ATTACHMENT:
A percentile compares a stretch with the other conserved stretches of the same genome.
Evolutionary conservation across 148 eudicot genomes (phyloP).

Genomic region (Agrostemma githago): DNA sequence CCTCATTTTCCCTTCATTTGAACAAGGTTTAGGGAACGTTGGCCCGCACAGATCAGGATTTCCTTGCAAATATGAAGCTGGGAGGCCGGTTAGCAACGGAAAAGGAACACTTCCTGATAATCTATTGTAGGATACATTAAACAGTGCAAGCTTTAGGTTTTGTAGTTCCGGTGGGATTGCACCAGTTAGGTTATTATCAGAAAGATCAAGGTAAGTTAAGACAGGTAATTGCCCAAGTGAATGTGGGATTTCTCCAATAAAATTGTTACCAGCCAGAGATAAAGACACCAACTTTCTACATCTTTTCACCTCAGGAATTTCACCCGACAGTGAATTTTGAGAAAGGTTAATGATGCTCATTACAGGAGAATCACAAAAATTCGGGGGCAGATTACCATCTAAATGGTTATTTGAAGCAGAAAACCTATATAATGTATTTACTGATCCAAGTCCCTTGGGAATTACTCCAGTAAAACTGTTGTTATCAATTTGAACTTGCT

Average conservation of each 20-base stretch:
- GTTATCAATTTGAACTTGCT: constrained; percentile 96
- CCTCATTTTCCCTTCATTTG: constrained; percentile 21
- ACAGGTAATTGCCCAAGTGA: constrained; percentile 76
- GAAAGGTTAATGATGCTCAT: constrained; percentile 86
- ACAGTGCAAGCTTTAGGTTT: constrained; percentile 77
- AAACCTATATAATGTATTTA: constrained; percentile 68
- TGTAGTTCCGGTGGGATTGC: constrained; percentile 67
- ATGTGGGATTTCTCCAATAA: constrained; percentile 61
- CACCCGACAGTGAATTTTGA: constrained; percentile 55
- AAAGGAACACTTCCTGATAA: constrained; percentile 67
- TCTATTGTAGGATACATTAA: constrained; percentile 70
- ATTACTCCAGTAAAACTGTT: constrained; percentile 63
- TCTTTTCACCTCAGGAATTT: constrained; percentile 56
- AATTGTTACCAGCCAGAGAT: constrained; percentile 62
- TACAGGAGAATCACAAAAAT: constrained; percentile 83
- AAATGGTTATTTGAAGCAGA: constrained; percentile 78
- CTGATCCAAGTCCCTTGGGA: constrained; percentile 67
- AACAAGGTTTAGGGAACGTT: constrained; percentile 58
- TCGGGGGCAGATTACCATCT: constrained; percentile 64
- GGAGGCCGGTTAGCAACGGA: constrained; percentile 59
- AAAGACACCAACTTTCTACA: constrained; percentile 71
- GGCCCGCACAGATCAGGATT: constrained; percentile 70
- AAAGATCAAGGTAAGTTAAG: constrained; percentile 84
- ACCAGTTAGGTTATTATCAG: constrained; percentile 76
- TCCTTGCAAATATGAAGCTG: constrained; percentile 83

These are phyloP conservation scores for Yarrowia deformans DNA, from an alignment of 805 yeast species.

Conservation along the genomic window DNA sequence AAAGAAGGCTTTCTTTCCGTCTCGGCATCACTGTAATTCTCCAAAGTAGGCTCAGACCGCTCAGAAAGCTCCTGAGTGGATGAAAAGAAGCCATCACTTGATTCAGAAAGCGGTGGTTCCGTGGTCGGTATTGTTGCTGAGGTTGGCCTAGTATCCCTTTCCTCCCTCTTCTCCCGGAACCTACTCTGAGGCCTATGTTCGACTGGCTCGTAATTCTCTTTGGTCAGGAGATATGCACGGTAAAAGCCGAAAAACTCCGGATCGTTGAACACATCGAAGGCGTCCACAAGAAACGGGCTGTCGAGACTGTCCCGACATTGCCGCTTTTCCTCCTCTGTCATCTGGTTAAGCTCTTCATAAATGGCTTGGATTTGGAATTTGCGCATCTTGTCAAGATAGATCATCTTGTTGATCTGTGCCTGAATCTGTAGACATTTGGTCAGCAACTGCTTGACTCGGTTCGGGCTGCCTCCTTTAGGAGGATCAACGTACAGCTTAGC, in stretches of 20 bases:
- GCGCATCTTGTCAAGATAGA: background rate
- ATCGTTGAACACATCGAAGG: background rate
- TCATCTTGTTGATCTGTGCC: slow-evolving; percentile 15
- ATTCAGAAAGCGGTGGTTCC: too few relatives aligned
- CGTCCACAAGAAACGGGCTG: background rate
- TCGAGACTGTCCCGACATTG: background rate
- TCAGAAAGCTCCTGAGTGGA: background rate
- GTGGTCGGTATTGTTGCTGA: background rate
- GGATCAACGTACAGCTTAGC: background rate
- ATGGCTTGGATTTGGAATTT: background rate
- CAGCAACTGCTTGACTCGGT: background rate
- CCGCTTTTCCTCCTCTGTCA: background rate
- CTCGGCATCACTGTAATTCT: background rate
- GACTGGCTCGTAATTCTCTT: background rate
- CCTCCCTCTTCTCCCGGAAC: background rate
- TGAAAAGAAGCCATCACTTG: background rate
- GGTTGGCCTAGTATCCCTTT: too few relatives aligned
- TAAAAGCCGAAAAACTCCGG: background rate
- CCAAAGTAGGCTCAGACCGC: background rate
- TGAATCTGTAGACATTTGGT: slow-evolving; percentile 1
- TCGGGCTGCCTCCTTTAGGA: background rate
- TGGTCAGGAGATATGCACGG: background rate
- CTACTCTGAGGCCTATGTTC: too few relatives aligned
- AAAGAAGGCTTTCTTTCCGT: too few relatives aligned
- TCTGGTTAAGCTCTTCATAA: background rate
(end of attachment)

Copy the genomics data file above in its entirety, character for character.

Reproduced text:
A percentile compares a stretch with the other conserved stretches of the same genome.
Evolutionary conservation across 148 eudicot genomes (phyloP).

Genomic region (Agrostemma githago): DNA sequence CCTCATTTTCCCTTCATTTGAACAAGGTTTAGGGAACGTTGGCCCGCACAGATCAGGATTTCCTTGCAAATATGAAGCTGGGAGGCCGGTTAGCAACGGAAAAGGAACACTTCCTGATAATCTATTGTAGGATACATTAAACAGTGCAAGCTTTAGGTTTTGTAGTTCCGGTGGGATTGCACCAGTTAGGTTATTATCAGAAAGATCAAGGTAAGTTAAGACAGGTAATTGCCCAAGTGAATGTGGGATTTCTCCAATAAAATTGTTACCAGCCAGAGATAAAGACACCAACTTTCTACATCTTTTCACCTCAGGAATTTCACCCGACAGTGAATTTTGAGAAAGGTTAATGATGCTCATTACAGGAGAATCACAAAAATTCGGGGGCAGATTACCATCTAAATGGTTATTTGAAGCAGAAAACCTATATAATGTATTTACTGATCCAAGTCCCTTGGGAATTACTCCAGTAAAACTGTTGTTATCAATTTGAACTTGCT

Average conservation of each 20-base stretch:
- GTTATCAATTTGAACTTGCT: constrained; percentile 96
- CCTCATTTTCCCTTCATTTG: constrained; percentile 21
- ACAGGTAATTGCCCAAGTGA: constrained; percentile 76
- GAAAGGTTAATGATGCTCAT: constrained; percentile 86
- ACAGTGCAAGCTTTAGGTTT: constrained; percentile 77
- AAACCTATATAATGTATTTA: constrained; percentile 68
- TGTAGTTCCGGTGGGATTGC: constrained; percentile 67
- ATGTGGGATTTCTCCAATAA: constrained; percentile 61
- CACCCGACAGTGAATTTTGA: constrained; percentile 55
- AAAGGAACACTTCCTGATAA: constrained; percentile 67
- TCTATTGTAGGATACATTAA: constrained; percentile 70
- ATTACTCCAGTAAAACTGTT: constrained; percentile 63
- TCTTTTCACCTCAGGAATTT: constrained; percentile 56
- AATTGTTACCAGCCAGAGAT: constrained; percentile 62
- TACAGGAGAATCACAAAAAT: constrained; percentile 83
- AAATGGTTATTTGAAGCAGA: constrained; percentile 78
- CTGATCCAAGTCCCTTGGGA: constrained; percentile 67
- AACAAGGTTTAGGGAACGTT: constrained; percentile 58
- TCGGGGGCAGATTACCATCT: constrained; percentile 64
- GGAGGCCGGTTAGCAACGGA: constrained; percentile 59
- AAAGACACCAACTTTCTACA: constrained; percentile 71
- GGCCCGCACAGATCAGGATT: constrained; percentile 70
- AAAGATCAAGGTAAGTTAAG: constrained; percentile 84
- ACCAGTTAGGTTATTATCAG: constrained; percentile 76
- TCCTTGCAAATATGAAGCTG: constrained; percentile 83

These are phyloP conservation scores for Yarrowia deformans DNA, from an alignment of 805 yeast species.

Conservation along the genomic window DNA sequence AAAGAAGGCTTTCTTTCCGTCTCGGCATCACTGTAATTCTCCAAAGTAGGCTCAGACCGCTCAGAAAGCTCCTGAGTGGATGAAAAGAAGCCATCACTTGATTCAGAAAGCGGTGGTTCCGTGGTCGGTATTGTTGCTGAGGTTGGCCTAGTATCCCTTTCCTCCCTCTTCTCCCGGAACCTACTCTGAGGCCTATGTTCGACTGGCTCGTAATTCTCTTTGGTCAGGAGATATGCACGGTAAAAGCCGAAAAACTCCGGATCGTTGAACACATCGAAGGCGTCCACAAGAAACGGGCTGTCGAGACTGTCCCGACATTGCCGCTTTTCCTCCTCTGTCATCTGGTTAAGCTCTTCATAAATGGCTTGGATTTGGAATTTGCGCATCTTGTCAAGATAGATCATCTTGTTGATCTGTGCCTGAATCTGTAGACATTTGGTCAGCAACTGCTTGACTCGGTTCGGGCTGCCTCCTTTAGGAGGATCAACGTACAGCTTAGC, in stretches of 20 bases:
- GCGCATCTTGTCAAGATAGA: background rate
- ATCGTTGAACACATCGAAGG: background rate
- TCATCTTGTTGATCTGTGCC: slow-evolving; percentile 15
- ATTCAGAAAGCGGTGGTTCC: too few relatives aligned
- CGTCCACAAGAAACGGGCTG: background rate
- TCGAGACTGTCCCGACATTG: background rate
- TCAGAAAGCTCCTGAGTGGA: background rate
- GTGGTCGGTATTGTTGCTGA: background rate
- GGATCAACGTACAGCTTAGC: background rate
- ATGGCTTGGATTTGGAATTT: background rate
- CAGCAACTGCTTGACTCGGT: background rate
- CCGCTTTTCCTCCTCTGTCA: background rate
- CTCGGCATCACTGTAATTCT: background rate
- GACTGGCTCGTAATTCTCTT: background rate
- CCTCCCTCTTCTCCCGGAAC: background rate
- TGAAAAGAAGCCATCACTTG: background rate
- GGTTGGCCTAGTATCCCTTT: too few relatives aligned
- TAAAAGCCGAAAAACTCCGG: background rate
- CCAAAGTAGGCTCAGACCGC: background rate
- TGAATCTGTAGACATTTGGT: slow-evolving; percentile 1
- TCGGGCTGCCTCCTTTAGGA: background rate
- TGGTCAGGAGATATGCACGG: background rate
- CTACTCTGAGGCCTATGTTC: too few relatives aligned
- AAAGAAGGCTTTCTTTCCGT: too few relatives aligned
- TCTGGTTAAGCTCTTCATAA: background rate